Constance Lake First Nation
Water Management Action Plan
Constance Lake First Nation (CLFN) has been on a long journey with water. Elders tell stories of water staining their clothes and dishes brown despite a water plant that treated drinking water from the lake. Throughout the 1990s algae blooms caused problems with the water plant and affected the quality of water delivered to the residents. These occurred occasionally at first, but over time lasted longer and became more severe.
As the new millennium began, the community began to think about other sources of water, including well water. They studied other possibilities, but all the options seemed too expensive and too difficult to get the federal Department of Indian Affairs and Northern Development (now Indigenous and Northern Affairs Canada) to fund. The water plant was also seriously aging by this point and both the equipment and the structure of the plant was regularly failing. In 2005, 2007, 2008, and 2010, the community was placed on boil water advisories by Health Canada as a result of poor water quality, persistent blue-green algae blooms, or equipment issues with the water plant. This caused significant hardship and costs for the community. In 2010, the community declared a State of Emergency as a result of the long-term boil water advisory. This was no longer just a challenge- it was now a water crisis.
In response, our consultants reached out to industry, government and community resources in our network to work the problem. By July of 2012, the team included our consultants, aquatic experts and water engineers from AECOM and Hutchinson Environmental, technical support from water industry professionals at Napier Reid and GE Water, and government support from the Matawa Tribal Council, the Ontario Ministry of the Environment and the Department of Indigenous and Northern Affairs. The team came together with the pressing goal of relieving the boil water advisory and creating a plan to find water supply alternatives.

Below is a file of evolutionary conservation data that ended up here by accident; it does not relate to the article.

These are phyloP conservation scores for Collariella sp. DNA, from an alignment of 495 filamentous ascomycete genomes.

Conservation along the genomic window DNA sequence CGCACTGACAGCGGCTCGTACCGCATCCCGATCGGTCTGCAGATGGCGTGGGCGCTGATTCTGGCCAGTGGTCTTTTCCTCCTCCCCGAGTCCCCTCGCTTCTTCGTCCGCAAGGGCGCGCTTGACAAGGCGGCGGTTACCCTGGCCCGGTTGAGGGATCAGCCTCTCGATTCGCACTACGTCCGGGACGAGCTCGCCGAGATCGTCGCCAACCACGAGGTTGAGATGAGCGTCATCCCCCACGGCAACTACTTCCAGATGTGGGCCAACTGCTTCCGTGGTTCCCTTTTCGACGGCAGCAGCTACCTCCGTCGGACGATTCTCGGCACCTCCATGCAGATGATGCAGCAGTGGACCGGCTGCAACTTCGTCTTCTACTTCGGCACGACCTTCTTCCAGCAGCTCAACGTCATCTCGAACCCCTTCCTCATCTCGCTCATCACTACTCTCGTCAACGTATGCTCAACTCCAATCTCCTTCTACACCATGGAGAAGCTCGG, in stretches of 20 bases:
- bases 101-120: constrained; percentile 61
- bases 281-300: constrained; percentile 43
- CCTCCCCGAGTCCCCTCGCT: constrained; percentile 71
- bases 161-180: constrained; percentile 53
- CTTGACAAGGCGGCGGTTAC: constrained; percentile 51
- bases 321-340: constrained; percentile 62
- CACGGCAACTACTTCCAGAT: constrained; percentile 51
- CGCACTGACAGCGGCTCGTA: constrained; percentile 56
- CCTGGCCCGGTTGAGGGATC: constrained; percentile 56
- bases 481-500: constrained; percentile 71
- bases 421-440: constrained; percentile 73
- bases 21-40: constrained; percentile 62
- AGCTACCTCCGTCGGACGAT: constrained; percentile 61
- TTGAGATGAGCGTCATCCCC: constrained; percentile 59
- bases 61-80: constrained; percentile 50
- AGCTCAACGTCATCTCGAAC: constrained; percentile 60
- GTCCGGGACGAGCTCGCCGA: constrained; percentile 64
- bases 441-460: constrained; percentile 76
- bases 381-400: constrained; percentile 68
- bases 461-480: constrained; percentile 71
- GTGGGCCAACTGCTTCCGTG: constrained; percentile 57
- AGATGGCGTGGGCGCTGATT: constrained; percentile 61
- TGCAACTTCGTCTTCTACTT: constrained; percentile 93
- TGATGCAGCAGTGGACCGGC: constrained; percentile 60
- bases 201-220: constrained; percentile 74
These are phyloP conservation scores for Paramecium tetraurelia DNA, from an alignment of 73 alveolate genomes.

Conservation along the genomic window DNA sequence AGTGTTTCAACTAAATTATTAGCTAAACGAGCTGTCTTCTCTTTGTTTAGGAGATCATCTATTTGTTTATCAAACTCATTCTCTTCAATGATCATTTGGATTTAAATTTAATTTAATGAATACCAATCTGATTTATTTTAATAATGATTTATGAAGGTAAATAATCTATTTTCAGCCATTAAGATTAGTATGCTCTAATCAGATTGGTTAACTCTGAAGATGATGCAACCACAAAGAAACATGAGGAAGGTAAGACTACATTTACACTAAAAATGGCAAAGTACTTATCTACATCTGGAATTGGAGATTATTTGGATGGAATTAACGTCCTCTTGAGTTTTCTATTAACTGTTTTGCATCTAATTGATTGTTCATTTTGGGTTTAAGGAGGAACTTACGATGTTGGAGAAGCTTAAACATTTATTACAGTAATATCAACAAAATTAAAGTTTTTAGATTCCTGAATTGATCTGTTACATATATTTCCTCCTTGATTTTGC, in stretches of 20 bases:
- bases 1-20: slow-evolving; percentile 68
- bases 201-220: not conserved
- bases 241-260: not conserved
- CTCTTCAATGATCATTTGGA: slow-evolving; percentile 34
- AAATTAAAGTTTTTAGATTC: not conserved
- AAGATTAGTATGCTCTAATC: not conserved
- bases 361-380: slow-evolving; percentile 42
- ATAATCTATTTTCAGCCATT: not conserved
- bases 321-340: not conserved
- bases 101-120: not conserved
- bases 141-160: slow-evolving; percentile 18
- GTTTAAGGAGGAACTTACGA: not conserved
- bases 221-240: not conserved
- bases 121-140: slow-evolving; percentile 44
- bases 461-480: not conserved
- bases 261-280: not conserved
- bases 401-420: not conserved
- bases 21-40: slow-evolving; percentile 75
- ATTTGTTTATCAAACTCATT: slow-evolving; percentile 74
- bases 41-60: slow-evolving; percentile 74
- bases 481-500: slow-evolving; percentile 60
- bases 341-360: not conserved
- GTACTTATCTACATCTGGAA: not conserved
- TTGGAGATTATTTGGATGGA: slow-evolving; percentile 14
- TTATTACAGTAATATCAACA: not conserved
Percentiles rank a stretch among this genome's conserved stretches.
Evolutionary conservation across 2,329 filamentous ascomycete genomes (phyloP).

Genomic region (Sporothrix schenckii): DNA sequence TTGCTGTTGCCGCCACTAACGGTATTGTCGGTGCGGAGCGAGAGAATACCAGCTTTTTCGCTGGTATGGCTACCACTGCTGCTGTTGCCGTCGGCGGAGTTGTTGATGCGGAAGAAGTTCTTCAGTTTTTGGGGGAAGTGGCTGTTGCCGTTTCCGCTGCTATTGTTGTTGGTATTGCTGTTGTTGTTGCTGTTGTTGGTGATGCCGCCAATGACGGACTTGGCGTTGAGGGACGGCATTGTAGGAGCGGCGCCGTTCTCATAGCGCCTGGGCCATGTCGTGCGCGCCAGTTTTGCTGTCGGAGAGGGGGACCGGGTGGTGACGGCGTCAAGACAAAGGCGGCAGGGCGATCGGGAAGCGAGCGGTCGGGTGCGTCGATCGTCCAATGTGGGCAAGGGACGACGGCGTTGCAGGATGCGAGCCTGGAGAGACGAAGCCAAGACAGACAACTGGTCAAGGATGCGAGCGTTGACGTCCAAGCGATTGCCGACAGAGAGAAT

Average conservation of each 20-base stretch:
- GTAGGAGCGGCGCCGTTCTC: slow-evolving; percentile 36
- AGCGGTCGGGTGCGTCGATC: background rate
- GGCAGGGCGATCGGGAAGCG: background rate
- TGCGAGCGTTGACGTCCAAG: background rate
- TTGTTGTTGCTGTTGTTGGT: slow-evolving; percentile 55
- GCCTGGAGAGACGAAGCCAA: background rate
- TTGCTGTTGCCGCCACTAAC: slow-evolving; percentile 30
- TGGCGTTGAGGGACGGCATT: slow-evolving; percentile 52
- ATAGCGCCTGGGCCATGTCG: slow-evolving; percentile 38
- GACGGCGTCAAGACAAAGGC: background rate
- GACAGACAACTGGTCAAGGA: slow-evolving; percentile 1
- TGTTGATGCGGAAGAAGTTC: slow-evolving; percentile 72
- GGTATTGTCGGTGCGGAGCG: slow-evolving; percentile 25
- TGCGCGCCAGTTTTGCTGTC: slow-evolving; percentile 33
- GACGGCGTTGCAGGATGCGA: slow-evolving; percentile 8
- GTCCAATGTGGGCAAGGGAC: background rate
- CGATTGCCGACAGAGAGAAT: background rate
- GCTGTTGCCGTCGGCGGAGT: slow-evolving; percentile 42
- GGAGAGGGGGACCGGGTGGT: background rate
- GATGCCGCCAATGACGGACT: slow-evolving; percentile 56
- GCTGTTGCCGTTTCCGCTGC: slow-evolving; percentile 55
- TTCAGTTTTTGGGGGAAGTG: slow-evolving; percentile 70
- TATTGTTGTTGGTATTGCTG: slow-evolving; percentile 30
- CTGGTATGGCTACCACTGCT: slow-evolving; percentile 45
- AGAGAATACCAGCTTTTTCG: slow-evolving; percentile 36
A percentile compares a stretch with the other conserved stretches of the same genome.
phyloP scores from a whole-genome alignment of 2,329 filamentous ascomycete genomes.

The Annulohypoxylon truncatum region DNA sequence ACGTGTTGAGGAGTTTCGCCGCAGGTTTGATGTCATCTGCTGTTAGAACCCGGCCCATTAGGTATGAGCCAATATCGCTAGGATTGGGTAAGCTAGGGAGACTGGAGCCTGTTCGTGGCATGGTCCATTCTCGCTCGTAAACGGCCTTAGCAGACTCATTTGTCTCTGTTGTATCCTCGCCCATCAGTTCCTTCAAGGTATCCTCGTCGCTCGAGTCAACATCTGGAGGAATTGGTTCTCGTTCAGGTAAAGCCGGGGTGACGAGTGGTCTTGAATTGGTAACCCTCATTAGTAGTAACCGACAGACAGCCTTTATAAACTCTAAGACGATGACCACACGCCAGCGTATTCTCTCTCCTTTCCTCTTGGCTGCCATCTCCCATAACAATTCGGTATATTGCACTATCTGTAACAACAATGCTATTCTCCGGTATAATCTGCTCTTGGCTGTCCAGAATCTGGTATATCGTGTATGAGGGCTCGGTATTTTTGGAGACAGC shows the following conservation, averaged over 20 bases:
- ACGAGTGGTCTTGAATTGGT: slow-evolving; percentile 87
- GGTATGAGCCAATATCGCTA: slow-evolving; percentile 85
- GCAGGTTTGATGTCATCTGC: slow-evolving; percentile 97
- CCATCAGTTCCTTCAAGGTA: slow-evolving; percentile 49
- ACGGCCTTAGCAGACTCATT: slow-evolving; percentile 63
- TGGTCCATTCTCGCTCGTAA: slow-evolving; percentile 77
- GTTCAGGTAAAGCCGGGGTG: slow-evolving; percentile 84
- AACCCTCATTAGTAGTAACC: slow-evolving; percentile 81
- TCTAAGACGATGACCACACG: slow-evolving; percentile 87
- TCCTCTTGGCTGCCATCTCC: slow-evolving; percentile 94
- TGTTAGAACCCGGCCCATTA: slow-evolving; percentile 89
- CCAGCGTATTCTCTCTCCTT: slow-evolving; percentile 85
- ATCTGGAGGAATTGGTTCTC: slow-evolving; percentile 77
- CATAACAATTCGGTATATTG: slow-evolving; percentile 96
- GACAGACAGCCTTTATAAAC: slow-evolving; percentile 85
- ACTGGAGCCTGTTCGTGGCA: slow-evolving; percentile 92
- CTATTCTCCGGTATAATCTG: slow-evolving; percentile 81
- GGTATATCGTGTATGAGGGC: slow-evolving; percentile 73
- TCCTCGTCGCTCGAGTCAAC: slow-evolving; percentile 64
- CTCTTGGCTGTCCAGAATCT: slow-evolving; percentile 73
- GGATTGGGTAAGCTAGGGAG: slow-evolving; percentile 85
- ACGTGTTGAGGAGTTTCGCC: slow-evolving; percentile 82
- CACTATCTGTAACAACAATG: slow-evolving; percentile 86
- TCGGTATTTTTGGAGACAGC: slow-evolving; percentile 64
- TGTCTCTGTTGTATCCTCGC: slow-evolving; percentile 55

We held a workshop with students from CLFN to gather the input of youth for a vision of sustainable water management and facilitated discussions between community representatives, water plant management staff and environmental researchers to address concerns surrounding the lack of confidence in water safety and present findings of ongoing research. We worked with the community to leverage federal, provincial and community funding to develop and implement a detailed Water Management Action Plan to find a secure water source and innovative treatment solution.
We worked alongside CLFN to acquire the resources and expertise needed to develop a strategic and feasible plan to rebuild its water treatment system around a trustworthy groundwater supply. The Action Plan provides community informed priorities for future water supply development, communications to the community on drinking water quality and restoring Constance Lake water quality for traditional and recreational uses.
In 2014, SVS organized and hosted the “Groundswell” conference at the University of Guelph as an effort to continue improving the well-being and capacity of CLFN and help other communities advance through similar challenges. It consisted of two days of concurrent workshop sessions at the University, and a third day of tours to water treatment and groundwater research facilities. The goal of the conference was to create a platform for stories to be shared and for a broader group of people to come together and examine the role that meaningful cooperation can play between communities, governments and experts when addressing water crises.
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